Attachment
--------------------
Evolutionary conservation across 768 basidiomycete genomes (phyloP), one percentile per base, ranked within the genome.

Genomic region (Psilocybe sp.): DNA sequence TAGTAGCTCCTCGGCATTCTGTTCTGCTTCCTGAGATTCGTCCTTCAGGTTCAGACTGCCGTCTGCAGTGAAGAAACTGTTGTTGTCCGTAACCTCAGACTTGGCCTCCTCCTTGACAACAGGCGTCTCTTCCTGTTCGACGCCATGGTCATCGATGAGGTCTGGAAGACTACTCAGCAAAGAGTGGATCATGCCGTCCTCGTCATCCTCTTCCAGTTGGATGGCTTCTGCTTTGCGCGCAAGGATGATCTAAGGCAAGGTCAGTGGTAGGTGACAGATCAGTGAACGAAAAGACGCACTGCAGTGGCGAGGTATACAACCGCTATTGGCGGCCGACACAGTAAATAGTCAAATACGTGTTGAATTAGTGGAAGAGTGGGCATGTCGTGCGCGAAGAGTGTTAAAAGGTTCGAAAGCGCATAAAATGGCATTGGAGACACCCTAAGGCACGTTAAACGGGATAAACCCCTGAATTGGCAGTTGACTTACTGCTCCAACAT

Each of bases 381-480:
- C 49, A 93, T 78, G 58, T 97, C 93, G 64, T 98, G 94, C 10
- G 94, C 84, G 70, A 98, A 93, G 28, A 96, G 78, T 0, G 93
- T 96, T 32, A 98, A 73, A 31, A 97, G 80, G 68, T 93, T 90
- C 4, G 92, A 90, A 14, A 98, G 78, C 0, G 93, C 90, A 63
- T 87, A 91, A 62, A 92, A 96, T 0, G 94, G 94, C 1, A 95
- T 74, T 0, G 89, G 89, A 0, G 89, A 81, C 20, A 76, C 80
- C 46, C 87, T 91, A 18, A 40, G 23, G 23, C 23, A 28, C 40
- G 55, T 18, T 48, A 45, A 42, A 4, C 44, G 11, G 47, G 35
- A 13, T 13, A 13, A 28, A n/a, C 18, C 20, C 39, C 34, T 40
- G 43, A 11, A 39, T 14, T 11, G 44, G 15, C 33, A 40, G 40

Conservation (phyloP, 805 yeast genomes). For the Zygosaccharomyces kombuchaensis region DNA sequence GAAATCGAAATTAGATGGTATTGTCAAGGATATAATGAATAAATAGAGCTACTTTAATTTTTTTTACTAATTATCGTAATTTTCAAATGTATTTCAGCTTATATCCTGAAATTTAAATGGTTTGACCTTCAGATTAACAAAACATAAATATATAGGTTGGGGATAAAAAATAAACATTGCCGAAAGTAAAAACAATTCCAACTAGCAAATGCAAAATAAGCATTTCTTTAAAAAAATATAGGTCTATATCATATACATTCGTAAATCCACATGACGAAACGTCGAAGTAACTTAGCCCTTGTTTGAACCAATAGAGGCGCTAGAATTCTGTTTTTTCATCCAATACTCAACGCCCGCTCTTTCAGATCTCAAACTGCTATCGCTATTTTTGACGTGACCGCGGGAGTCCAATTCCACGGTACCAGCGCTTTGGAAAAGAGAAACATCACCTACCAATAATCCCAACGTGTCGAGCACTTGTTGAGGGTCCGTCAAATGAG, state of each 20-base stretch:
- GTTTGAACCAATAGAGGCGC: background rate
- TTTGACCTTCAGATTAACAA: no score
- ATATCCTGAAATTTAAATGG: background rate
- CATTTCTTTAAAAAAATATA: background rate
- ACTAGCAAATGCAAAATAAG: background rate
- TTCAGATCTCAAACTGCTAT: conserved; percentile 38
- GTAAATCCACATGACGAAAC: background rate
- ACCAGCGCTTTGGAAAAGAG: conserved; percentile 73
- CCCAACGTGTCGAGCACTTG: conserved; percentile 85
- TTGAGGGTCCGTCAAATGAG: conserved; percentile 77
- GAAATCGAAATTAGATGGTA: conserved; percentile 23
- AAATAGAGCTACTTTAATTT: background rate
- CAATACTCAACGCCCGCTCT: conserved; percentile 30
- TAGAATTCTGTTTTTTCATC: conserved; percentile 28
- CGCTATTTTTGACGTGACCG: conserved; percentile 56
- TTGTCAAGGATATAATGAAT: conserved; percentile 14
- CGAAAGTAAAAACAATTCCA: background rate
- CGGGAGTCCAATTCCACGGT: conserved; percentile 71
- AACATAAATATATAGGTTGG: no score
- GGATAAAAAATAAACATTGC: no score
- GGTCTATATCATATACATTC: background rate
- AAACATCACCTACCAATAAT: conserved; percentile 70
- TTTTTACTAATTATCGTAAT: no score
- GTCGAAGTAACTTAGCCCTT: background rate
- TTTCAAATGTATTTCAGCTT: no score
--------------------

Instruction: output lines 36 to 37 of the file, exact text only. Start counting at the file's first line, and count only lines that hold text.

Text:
- AAACATCACCTACCAATAAT: conserved; percentile 70
- TTTTTACTAATTATCGTAAT: no score